A funny thing happens when you’ve written something so startling, so “holy crap where did that come from” in your story.
Your brain stops.
Or at least, mine has. For the moment anyway.
I’m sitting here at the Bob Hope Centre, on RAF Mildenhall, desperately wishing that three o’ clock will NOT come so I don’t have to work, and writing. I’m also listening to music that is decidedly not conducive to writing this particular chapter, so this is where part of my problem might reside. Don’t get me wrong, the upsynth club remix of Barbie Girl (Rob Mayth) worked for one part of my story. Not so much for this one. Hence the blog entry.
One; to get my mind away from Blood on the Quarter and hopefully figure out just what it is I’m trying to say as Neville sits in the Cosmopolitan (not the drink, the restaurant residing at number 13 & 15 on Royal Street in New Orleans) staring in shock at his oldest friend’s rather startling revelation, and,
Two; once again, television has lied to me.
Oh, I know, I know; t.v. lies to everyone, you say. Well bugger you, I didn’t think NatGeo, Discovery, AND the History Channel would be in on it too! And, I mean, I knew the movies lied, but not The Mummy!
(All right, so The Mummy is terribly, ridiculously, almost sadly historically inaccurate when it comes to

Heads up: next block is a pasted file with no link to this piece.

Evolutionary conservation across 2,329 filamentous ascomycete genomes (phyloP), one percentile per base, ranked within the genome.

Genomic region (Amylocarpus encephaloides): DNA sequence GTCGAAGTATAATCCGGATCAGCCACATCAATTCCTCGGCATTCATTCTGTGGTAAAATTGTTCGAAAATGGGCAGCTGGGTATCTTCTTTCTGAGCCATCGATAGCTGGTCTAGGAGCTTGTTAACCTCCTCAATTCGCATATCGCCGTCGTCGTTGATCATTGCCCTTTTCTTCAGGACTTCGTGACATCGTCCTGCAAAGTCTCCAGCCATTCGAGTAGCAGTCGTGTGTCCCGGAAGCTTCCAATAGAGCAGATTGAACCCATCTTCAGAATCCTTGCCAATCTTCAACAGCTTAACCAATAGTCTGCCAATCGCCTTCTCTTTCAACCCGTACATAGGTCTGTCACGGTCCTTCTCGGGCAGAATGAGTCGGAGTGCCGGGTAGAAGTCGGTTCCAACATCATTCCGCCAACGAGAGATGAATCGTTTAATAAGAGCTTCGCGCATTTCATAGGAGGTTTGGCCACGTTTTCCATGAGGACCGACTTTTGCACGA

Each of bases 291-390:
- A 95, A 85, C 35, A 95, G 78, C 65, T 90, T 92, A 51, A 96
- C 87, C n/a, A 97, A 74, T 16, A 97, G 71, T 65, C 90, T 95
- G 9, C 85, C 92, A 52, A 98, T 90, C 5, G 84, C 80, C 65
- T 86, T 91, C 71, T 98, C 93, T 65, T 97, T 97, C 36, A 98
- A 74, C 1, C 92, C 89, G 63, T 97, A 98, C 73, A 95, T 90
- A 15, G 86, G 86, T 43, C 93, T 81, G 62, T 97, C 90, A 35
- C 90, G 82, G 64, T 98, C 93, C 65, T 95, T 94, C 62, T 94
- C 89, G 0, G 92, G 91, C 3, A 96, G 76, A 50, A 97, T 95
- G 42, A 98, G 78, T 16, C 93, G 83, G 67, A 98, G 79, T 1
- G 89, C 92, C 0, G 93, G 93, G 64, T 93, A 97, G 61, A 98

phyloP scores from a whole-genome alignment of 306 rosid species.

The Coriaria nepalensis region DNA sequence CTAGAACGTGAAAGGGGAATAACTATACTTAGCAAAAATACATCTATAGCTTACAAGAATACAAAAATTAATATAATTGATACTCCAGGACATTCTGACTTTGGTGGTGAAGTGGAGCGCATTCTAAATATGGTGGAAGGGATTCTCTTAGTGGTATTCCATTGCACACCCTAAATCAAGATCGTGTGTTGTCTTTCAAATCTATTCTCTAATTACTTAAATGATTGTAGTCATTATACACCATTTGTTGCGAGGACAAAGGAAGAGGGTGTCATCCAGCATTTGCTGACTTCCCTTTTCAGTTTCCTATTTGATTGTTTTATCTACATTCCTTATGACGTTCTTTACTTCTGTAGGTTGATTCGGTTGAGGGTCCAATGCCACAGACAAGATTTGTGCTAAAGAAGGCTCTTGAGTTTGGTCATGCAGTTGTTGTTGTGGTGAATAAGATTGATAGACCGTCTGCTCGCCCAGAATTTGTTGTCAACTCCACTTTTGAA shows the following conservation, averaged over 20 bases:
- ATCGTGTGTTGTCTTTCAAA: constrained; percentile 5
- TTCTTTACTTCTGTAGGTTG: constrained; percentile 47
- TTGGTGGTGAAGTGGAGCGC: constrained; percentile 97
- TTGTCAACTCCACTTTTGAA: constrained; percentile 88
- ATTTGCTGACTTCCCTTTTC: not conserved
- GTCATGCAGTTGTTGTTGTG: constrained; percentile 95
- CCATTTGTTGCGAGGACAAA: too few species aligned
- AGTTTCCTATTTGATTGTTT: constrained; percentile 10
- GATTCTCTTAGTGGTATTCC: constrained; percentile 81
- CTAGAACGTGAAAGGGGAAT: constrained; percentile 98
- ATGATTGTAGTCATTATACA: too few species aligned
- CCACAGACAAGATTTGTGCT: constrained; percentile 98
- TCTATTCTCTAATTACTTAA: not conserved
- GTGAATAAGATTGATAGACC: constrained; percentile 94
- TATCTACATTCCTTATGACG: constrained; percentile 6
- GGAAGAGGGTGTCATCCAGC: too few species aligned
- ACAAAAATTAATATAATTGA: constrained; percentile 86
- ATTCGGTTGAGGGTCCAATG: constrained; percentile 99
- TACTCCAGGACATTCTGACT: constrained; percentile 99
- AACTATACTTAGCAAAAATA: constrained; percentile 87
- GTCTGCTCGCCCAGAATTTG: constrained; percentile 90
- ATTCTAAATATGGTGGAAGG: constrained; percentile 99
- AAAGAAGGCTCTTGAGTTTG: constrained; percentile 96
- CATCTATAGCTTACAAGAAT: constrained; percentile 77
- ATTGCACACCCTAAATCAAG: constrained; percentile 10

Amenhotep Imhotep (don’t judge me), but it’s still one of my favourite movies, so shaddup.)
It was a blow when Stonehenge wasn’t ginormous. It was emotionally devastating to find out the Rosetta Stone is 1/10 the size I thought it was. That television made it out to be!
If you haven’t figured it out yet, I saw the Rosetta Stone yesterday. I’d been excited about the trip all week. Been pestering my mother again and again to go to the British Museum every time we go to London just so I could see it.
(For all of you who haven’t been to the British Museum, it’s not all one big museum as you might think. It’s actually separated into different parts throughout London. The Natural History museum being the one that holds the ancient worlds exhibits, to include the Rosetta Stone and the famous Egyptian Cat statue. The Victoria and Albert Museum holds some of the worlds most famous paintings. The other ones I haven’t been too, yet. I’m getting there, though!)
Being the history geek that I am, I eagerly devoured every bit of the Ancient Egyptian exhibit. It was all I could do to keep myself from sprinting and greedily examining every artefact as if I were the archaeologist that discovered it. Statues of Rameses, a giant carving of a scarab beetle, bowls decorated with images of Hathor, so much so little time to see. In the middle of it all, standing between two thick (ridiculously so) pieces of bullet and shatter (and probably burglar) proof plexi-glass was the Rosetta Stone. The single most important piece of linguistic history, right there in front of me.
It had to be about three feet high.
Tiny carvings set aside, the entirety of the stela (which is what the stone was a part of) has got to be three feet high.
Like Stonehenge, the Rosetta Stone is amazing. Awe-inspiring amazing. More so for me, I suppose. I’ve spent my entire life absolutely fascinated with Ancient Egypt. Seeing the Rosetta Stone (for me) has got to be what it’s like to accept Jesus into life for others. It was the culmination of every hope, every expectation, every childhood dream I ever had about Egypt while watching the above mentioned television channels.